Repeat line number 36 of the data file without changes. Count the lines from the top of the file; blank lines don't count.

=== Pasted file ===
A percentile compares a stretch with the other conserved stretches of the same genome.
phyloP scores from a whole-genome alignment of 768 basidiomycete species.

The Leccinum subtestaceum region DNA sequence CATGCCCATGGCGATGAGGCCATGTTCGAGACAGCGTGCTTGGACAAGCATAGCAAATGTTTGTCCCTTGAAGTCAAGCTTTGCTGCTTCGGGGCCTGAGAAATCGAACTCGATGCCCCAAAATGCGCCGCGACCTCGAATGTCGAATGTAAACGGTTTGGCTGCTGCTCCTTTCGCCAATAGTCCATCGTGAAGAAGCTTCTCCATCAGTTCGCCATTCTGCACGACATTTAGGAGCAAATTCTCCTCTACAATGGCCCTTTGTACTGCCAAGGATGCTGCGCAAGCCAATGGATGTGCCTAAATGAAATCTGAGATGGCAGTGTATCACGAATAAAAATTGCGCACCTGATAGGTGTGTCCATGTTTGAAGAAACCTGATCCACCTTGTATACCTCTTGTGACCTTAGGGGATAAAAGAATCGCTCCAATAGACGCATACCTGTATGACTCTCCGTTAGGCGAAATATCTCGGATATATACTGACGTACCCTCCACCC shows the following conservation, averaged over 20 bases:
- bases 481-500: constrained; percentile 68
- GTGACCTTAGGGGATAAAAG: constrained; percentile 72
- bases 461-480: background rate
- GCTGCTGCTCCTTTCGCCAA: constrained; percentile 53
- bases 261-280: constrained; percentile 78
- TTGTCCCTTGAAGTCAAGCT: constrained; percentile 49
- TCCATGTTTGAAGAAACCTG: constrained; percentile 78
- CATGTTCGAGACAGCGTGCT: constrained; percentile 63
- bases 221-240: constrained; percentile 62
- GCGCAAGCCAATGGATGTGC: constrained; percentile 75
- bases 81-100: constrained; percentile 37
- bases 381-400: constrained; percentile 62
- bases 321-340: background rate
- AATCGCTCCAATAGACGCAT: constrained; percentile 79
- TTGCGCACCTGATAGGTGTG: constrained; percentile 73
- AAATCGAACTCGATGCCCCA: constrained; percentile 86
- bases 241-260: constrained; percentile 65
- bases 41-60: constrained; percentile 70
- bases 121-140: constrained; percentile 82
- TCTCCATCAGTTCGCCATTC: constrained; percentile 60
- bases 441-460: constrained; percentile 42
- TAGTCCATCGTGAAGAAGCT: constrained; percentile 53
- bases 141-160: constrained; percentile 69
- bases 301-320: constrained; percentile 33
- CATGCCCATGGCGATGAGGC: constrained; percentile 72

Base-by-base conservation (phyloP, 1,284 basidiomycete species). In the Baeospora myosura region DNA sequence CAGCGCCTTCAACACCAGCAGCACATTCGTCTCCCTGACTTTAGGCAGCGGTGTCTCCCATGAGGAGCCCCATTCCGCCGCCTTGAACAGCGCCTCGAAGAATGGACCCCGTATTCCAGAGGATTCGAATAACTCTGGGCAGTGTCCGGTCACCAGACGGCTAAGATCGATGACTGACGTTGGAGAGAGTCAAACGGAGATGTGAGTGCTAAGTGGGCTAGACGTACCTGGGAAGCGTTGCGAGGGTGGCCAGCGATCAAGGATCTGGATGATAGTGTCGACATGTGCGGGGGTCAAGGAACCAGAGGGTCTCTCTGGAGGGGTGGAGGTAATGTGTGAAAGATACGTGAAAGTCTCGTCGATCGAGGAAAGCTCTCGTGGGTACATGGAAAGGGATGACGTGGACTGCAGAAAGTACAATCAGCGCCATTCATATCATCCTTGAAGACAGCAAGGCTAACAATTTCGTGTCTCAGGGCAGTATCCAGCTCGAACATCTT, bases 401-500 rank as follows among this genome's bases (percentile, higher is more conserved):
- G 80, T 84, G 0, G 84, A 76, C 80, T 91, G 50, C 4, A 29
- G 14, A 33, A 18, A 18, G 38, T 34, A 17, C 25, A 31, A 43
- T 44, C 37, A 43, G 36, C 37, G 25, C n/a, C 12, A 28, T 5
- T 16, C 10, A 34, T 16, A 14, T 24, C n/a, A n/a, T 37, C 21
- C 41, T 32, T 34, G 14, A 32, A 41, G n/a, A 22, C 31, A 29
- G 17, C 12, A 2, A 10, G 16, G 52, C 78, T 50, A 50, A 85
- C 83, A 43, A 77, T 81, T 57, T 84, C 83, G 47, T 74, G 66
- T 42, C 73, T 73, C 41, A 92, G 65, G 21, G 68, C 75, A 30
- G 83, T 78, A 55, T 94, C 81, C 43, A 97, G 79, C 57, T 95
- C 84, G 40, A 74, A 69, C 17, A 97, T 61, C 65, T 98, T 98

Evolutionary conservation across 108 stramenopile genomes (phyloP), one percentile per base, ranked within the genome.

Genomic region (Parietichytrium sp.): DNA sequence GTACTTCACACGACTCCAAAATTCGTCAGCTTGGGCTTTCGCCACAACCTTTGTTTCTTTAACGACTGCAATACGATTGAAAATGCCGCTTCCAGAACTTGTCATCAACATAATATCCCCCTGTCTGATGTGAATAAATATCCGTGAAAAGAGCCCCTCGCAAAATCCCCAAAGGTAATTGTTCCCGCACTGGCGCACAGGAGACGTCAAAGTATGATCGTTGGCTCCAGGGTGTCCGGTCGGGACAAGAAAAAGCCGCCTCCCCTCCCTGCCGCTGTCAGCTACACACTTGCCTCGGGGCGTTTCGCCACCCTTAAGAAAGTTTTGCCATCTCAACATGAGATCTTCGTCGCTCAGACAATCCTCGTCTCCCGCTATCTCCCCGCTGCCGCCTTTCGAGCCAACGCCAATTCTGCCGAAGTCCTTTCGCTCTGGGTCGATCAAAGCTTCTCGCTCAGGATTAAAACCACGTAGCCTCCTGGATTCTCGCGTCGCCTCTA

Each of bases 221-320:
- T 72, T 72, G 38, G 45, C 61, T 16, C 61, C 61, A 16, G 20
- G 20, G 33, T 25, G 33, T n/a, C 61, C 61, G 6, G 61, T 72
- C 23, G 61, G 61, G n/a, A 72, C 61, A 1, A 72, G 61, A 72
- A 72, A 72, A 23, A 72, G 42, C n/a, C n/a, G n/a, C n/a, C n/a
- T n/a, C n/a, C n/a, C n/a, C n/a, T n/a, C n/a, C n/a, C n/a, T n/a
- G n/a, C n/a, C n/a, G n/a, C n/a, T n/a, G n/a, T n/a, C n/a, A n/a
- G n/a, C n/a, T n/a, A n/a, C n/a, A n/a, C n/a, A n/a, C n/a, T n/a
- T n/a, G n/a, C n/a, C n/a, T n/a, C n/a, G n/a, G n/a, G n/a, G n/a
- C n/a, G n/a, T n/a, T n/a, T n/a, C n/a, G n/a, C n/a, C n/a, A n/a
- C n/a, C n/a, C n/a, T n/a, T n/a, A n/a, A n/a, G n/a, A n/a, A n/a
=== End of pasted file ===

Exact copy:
- C 83, A 43, A 77, T 81, T 57, T 84, C 83, G 47, T 74, G 66